Covid-19

Videos: Socialist commentary on the Covid-19 crisis

Watch videos giving socialist commentary on the Covid-19 crisis below. Many are subtitled. Click in the top right of the video, for the contents of the playlist, and to watch other ones. See Workers' Liberty's channel for other playlists and videos.

Covid isn’t over: organise for the long haul

As of 26 July, the Covid case count in England is tentatively turning down. The hospital count, and the death count, will keep going up at least for a while. Google Mobility Trends suggest that for now many people continue to be covid-cautious despite the restrictions-easing on 19 July. Traffic at workplaces and on public transport remains more below norm than, for example, in Germany, which continues legal restrictions. By now vaccination and previous infections must have made individual (relative) immunity widespread, dampening virus-spread. The government’s bluster about “Freedom Day” may...

Building-wide safety committees (John Moloney's column)

The outsourced workers’ strike at the Department for Business, Energy, and Industrial Strategy (BEIS) on 19-21 July was totally solid. I had the honour of addressing their picket line, and there was good support from elsewhere in the union and the wider movement too. It was especially good to see young activists from the UK Student Climate Network’s London chapter support the picket line, emphasising climate change as a class issue. BEIS is a key department in terms of climate strategy, so it’s especially important the links are made. The perspective now is to build towards further action in...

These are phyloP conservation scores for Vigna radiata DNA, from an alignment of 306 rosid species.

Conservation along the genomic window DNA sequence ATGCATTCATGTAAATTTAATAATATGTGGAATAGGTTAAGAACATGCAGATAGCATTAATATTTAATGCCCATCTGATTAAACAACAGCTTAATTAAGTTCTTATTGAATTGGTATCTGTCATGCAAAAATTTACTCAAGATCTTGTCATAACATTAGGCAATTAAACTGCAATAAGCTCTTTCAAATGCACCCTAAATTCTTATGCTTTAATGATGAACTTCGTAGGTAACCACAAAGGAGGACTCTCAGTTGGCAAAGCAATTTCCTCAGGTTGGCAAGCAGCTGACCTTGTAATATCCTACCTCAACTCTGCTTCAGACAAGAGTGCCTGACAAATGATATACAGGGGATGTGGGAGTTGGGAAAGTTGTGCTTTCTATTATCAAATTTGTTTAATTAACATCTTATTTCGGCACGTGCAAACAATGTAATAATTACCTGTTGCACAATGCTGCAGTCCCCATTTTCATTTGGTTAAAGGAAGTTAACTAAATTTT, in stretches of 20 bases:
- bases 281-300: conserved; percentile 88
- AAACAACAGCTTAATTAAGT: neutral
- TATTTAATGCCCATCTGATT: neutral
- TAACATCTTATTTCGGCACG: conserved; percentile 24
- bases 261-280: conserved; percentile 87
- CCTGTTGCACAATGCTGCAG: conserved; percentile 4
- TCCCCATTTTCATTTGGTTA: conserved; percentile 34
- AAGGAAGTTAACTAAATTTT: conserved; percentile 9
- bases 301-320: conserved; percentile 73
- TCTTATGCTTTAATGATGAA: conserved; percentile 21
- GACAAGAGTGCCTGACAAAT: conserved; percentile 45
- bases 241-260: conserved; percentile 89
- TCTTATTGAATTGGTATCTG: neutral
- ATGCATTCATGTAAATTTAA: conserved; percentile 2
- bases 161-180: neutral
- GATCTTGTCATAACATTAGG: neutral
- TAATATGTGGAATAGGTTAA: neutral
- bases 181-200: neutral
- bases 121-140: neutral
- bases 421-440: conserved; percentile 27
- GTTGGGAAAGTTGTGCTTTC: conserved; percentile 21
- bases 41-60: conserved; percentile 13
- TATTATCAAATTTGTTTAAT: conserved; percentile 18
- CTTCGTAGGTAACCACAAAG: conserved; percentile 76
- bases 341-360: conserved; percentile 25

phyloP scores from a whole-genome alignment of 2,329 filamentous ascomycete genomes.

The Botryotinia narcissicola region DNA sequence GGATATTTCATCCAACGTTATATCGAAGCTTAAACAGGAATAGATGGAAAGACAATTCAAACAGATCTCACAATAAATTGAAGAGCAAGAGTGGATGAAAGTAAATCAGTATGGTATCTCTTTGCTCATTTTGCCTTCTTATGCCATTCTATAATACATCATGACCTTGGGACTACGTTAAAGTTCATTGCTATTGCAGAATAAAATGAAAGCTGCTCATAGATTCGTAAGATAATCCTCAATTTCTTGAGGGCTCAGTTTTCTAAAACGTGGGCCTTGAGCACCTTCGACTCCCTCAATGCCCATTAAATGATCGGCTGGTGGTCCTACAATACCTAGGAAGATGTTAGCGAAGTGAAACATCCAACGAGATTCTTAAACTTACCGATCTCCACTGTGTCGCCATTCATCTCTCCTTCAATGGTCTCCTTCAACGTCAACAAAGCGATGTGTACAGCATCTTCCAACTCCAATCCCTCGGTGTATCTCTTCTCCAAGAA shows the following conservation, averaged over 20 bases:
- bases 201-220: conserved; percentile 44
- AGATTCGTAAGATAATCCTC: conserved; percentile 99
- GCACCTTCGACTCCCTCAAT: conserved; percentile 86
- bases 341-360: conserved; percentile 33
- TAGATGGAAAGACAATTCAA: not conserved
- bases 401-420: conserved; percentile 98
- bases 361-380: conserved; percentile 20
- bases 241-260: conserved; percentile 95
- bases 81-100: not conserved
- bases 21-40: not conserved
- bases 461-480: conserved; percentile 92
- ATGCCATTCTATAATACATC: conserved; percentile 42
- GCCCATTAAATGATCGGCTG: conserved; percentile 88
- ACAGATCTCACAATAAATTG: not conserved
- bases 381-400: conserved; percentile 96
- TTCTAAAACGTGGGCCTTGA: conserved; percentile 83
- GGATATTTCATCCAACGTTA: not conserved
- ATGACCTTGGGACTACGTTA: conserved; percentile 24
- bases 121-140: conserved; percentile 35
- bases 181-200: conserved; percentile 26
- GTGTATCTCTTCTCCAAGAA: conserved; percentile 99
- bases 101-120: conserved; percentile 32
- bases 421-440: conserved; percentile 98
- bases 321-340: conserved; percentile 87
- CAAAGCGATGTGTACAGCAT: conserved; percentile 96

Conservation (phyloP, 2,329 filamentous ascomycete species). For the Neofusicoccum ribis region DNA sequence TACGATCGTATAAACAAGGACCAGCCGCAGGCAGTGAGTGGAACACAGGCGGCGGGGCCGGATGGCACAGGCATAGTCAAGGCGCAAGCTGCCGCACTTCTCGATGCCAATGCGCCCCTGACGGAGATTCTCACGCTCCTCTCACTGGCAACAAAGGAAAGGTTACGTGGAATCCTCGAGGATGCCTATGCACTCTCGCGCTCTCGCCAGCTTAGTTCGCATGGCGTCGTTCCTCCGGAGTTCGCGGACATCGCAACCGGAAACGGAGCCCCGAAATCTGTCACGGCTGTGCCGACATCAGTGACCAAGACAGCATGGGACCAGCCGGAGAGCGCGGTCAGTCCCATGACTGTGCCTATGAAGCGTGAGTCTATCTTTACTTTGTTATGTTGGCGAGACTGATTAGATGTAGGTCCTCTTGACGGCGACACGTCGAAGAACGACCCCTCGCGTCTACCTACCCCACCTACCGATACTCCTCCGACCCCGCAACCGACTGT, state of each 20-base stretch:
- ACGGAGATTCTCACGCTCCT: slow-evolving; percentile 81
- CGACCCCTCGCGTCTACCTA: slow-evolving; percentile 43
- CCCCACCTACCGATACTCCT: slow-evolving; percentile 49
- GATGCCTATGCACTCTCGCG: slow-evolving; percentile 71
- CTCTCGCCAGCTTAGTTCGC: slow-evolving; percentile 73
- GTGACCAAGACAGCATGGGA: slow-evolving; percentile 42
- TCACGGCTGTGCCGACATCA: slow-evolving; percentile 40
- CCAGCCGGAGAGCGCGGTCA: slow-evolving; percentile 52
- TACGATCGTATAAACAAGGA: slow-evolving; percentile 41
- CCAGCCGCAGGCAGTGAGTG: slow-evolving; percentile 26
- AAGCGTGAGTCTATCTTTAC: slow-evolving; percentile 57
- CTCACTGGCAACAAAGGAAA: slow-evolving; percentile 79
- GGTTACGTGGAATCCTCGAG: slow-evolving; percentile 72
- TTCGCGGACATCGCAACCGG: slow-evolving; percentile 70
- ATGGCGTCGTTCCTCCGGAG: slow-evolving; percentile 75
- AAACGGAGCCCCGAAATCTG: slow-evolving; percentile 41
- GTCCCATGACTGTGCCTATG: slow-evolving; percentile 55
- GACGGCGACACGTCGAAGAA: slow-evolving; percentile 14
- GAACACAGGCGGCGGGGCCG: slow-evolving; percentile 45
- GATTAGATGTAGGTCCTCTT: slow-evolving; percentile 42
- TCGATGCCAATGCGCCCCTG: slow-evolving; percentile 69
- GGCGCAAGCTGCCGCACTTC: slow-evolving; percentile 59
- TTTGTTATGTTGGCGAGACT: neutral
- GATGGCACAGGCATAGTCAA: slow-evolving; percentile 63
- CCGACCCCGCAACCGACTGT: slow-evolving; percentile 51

Isolation pay in test centres: plug the loopholes!

Following pressure from Labour MPs, notably Emily Thornberry, and the Safe and Equal campaign last winter, we were told that “the Department of Health and Social Care has approved the payment of occupational sick pay for periods of self-isolation for all workers at Test Centres. This commitment has also been included in the tender specifications for the new Test Centre contract which commences in July 2021.” As Safe and Equal activists have visited Test Centres across the country, we have found that the situation is more complicated. The government has outsourced the Test Centres to G4S, Serco...

Impose Covid responsibility on the bosses

It’s down to the unions — or workers self-organising in un-unionised workplaces — to hold the line on virus precautions. It’s possible. Some employers are already keeping the Covid precautions in their shops and offices after 19 July. In London Covid precautions (masks) will be mandatory on the Tube and buses. Workers whether in unions or not have a legal right to insist bosses respect workplace safety, and to refuse to enter work areas which pose danger (section 44 of the Employment Protection Act 1996). The precautions will be more effective if the labour movement can win social measures. A...

Make unions fight for workplace safety!